Roger Southgate, ISACA

The difficulty for newcomers is that they don’t have the luxury of learning the ropes step by step over decades. Instead, they must quickly learn all of the past while simultaneously following current developments. It’s a tough road.

It’s not a job or a career, says Peter Bassill, a member of the London chapter of the ISACA Security Advisory Group and CISO of a large betting and gaming group. When you’re working 40-hour weeks in the office and then going home to do research to become a better security person, “it’s a lifestyle choice”.

Higher Education

Like many of today’s CISOs, Bassill began his career before university degrees were available. Similarly, Roger Southgate, a past president of ISACA London and an independent governance and risk consultant who has served as both CISO and CIO, began as an accountant, rising to chief accountant for a Japanese bank’s investment arm. When computers arrived, he wound up writing accounting systems, which led him logically into security.

Bassill learned by, “Reading and more reading, and learning from as many people as possible. Leaching information from every available source in my spare time while I was a UNIX administrator and coder.” By now, though, Bassill has many professional qualifications: CISSP, GCFA, and CITP.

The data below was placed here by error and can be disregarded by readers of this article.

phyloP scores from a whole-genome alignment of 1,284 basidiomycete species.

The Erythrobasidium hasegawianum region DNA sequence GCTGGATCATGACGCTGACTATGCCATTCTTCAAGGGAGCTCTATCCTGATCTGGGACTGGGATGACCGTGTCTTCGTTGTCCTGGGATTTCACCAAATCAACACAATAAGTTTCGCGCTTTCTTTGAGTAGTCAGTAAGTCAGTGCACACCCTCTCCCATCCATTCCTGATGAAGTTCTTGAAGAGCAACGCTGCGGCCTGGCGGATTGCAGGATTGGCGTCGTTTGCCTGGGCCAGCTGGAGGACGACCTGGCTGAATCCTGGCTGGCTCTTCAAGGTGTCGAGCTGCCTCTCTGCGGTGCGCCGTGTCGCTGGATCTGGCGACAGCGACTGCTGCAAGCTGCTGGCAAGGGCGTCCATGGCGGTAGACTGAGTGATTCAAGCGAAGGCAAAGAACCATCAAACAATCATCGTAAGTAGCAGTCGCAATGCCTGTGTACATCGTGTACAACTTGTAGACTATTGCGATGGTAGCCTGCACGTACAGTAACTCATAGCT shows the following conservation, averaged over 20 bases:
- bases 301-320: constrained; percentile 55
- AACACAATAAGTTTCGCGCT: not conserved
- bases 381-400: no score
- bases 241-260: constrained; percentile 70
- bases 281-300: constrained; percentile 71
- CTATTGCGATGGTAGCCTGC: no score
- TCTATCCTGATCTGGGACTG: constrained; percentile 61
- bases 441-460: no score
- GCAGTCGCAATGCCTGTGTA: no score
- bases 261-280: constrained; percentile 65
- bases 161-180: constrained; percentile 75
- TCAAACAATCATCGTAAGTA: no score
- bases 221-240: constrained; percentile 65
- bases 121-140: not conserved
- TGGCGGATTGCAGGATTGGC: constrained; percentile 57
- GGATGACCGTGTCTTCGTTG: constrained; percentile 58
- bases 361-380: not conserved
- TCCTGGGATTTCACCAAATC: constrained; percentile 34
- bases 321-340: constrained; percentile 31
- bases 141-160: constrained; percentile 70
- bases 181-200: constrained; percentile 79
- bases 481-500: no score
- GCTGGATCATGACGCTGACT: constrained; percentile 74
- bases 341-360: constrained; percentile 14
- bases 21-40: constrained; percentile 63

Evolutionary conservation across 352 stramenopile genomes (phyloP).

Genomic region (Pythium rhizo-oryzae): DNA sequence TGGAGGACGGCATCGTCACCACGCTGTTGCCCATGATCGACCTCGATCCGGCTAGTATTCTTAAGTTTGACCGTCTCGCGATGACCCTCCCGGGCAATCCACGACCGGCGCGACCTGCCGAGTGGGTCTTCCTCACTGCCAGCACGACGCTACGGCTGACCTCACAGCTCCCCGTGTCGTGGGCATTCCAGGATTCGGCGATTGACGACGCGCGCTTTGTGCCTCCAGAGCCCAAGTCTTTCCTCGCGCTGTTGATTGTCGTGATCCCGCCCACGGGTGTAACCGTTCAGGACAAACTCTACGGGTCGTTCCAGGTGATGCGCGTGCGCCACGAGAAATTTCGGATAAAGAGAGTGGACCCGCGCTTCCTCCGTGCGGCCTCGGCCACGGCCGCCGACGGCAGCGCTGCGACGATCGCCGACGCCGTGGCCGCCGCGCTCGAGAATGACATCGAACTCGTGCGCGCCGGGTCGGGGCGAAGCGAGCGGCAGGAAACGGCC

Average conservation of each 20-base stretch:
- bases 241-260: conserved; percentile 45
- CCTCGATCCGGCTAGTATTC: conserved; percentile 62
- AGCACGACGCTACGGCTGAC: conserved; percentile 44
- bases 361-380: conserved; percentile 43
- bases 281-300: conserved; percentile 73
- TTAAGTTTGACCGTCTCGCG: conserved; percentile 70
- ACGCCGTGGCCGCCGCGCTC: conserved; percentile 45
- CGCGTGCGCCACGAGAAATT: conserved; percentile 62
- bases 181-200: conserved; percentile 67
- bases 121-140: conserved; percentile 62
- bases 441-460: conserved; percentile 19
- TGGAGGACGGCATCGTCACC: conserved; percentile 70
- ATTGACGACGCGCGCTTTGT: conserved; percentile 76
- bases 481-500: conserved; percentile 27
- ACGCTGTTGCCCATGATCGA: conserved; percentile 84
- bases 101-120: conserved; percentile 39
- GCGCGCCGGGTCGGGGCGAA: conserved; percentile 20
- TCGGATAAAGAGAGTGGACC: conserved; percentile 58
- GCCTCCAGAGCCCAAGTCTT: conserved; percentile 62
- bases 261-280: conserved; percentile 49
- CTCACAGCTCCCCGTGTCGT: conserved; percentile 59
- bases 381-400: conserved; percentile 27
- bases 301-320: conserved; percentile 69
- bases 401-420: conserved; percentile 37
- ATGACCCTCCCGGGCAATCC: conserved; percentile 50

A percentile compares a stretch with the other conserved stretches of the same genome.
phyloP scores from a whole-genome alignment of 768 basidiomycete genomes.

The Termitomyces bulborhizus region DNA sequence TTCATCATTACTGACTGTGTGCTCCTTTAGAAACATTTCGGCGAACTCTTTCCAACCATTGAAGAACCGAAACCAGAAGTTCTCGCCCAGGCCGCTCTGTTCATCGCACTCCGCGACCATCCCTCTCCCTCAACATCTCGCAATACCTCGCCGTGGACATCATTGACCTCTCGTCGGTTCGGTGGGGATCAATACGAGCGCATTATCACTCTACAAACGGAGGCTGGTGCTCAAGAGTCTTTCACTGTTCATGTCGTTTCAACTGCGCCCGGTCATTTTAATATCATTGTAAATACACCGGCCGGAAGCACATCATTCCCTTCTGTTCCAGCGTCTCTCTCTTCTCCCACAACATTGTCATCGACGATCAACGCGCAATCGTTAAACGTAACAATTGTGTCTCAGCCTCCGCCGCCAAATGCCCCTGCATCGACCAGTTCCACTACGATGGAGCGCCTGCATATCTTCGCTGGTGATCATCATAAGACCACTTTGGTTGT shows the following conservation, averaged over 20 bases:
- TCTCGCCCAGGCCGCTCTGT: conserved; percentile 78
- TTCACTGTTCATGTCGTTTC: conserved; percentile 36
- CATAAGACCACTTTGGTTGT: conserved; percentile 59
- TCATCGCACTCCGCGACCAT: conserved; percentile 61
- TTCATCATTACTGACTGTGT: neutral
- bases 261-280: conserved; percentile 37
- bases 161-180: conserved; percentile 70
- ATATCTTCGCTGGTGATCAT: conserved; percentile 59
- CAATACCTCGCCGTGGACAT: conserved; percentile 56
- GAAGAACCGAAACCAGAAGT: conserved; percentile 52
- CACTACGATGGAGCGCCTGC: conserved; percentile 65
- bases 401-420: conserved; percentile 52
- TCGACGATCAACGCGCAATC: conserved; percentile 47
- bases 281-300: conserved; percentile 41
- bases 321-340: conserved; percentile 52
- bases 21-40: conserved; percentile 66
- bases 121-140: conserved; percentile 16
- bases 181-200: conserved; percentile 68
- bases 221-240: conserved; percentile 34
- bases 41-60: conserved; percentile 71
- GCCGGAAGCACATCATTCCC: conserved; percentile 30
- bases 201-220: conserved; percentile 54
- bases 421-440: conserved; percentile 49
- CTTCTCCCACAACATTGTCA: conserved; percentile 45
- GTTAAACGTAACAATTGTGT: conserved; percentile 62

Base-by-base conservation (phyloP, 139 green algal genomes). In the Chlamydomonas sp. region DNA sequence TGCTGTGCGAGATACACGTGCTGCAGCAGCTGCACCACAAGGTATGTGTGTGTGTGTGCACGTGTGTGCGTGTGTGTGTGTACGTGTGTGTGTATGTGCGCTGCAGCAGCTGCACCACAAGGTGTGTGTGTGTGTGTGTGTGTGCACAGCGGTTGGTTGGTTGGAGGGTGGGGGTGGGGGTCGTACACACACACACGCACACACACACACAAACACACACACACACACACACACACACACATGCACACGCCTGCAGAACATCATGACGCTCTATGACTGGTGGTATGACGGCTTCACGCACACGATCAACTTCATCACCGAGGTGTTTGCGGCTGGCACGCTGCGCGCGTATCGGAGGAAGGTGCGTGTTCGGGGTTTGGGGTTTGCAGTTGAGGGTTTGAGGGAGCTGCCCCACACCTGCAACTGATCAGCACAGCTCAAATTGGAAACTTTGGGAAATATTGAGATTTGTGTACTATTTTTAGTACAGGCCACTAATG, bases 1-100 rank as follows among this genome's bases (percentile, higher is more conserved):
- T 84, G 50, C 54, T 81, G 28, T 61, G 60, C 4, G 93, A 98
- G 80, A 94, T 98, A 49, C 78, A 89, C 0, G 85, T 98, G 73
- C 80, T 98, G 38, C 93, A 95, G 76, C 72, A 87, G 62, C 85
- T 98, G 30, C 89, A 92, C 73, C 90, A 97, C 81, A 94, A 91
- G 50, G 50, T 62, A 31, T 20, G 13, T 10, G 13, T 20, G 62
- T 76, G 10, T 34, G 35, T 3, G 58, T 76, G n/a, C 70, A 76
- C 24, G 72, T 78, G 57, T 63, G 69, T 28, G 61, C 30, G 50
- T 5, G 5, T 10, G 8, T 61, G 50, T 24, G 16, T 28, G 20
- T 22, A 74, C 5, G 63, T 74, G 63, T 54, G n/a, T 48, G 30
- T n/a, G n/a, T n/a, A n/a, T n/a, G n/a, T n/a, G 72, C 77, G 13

Most of tomorrow’s CISOs, however, will begin their journey with university degrees.

"I think this job is genderless"
Rhonda MacLean, MacLean Risk Partners

“We’re starting to see a change in the professionalization of security now”, says Coggrave, who adds that a background in forensics is becoming increasingly important to employers, as is a good-quality degree from a good-quality university. “They want someone who has an understanding of how things hang together before they even start getting involved”, he says.

First Job

Getting that first job is the old conundrum: You can’t get experience without a job, but you can’t get a job without experience.

Bassill warns that, “You’re going to be breaking in at the low end of the security market.” Typically, you’ll start at either a large end-user organization or a vendor. While there are fewer opportunities for career advancement at a vendor, you will still gain good experience and meet a range of clients, one of whom may provide your next job. Expect your first job to be somewhat dull, he says: security administration, leg work, donkey work writing policies.